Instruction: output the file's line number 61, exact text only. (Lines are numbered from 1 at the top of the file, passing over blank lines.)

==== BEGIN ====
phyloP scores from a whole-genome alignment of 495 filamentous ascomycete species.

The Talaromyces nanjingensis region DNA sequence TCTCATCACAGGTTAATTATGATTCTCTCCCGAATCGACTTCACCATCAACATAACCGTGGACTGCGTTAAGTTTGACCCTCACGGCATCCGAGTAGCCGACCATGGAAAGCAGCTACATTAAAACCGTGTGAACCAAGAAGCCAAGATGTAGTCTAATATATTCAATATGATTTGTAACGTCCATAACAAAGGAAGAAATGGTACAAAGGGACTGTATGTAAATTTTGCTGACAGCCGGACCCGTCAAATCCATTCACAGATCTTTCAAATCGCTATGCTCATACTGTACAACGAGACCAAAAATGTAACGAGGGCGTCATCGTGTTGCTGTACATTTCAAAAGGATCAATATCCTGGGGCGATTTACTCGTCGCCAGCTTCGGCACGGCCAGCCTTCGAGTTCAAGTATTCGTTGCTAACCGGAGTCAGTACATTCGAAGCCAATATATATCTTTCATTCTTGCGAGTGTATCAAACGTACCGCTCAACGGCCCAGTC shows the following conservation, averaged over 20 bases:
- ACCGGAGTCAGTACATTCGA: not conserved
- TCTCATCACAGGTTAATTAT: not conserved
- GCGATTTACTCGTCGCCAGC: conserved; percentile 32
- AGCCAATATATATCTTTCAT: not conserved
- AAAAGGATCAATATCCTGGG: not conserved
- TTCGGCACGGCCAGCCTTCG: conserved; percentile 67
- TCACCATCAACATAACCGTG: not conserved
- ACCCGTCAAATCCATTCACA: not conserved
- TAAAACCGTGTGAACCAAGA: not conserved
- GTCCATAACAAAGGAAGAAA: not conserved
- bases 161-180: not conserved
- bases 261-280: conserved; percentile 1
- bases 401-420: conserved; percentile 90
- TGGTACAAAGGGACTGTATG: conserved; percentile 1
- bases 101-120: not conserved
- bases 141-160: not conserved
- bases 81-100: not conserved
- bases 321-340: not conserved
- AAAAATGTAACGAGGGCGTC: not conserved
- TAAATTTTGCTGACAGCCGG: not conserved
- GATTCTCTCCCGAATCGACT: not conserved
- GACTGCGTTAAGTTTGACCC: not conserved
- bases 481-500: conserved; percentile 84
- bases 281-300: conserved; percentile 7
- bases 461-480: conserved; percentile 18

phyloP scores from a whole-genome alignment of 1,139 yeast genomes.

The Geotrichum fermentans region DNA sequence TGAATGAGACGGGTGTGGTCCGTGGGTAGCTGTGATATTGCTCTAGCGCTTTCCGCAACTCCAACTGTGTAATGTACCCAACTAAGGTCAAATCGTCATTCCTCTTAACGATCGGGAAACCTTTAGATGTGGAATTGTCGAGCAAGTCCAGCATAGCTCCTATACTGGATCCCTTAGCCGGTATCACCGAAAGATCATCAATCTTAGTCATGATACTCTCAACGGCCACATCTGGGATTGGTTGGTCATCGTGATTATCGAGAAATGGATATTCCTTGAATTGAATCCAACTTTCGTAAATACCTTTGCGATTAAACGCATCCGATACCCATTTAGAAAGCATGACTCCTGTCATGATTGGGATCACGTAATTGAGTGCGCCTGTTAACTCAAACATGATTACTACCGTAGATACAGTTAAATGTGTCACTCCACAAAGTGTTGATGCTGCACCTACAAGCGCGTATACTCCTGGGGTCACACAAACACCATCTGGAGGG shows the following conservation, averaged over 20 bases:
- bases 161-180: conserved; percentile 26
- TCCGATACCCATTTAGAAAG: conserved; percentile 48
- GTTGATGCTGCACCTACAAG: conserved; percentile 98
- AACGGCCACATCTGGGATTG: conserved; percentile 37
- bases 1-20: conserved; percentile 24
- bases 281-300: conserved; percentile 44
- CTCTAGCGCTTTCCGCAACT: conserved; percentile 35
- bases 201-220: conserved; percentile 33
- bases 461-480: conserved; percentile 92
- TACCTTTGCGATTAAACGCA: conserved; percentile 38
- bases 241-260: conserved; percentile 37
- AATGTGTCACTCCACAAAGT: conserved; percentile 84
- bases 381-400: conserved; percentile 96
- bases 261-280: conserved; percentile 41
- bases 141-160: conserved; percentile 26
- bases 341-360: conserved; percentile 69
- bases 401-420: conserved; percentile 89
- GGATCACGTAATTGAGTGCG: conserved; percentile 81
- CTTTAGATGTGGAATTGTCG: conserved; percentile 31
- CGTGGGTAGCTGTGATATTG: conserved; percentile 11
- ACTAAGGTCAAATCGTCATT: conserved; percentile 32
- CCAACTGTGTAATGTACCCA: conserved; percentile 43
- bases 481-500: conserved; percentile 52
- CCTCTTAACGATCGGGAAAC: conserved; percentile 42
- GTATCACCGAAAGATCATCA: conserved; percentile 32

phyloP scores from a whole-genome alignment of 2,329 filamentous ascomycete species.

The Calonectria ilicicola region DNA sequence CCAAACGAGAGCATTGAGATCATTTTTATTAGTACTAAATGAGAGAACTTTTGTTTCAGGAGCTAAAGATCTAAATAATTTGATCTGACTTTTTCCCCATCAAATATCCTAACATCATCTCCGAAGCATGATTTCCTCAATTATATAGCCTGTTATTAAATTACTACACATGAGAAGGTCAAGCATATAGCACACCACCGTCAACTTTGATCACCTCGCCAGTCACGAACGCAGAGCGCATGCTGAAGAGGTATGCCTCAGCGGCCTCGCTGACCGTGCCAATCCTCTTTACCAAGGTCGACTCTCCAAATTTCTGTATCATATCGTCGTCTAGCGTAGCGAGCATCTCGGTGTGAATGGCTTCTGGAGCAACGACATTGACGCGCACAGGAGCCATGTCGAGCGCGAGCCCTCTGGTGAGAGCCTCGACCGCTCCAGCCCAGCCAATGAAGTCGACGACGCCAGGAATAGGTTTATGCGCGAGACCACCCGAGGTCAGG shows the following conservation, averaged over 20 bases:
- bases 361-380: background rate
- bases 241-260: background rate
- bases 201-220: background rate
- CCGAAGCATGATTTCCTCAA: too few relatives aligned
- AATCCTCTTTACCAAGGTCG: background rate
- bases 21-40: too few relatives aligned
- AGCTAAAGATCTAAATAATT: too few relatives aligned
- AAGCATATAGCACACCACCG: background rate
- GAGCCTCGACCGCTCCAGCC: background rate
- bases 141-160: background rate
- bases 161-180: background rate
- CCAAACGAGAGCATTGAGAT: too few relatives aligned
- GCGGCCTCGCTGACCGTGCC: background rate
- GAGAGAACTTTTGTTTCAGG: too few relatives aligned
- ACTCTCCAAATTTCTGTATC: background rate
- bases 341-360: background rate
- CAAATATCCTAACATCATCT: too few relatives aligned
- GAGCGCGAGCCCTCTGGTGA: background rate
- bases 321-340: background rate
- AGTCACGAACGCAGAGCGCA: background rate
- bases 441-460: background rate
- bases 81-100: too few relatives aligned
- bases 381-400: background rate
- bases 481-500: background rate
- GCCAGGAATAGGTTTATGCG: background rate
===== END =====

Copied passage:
- AATCCTCTTTACCAAGGTCG: background rate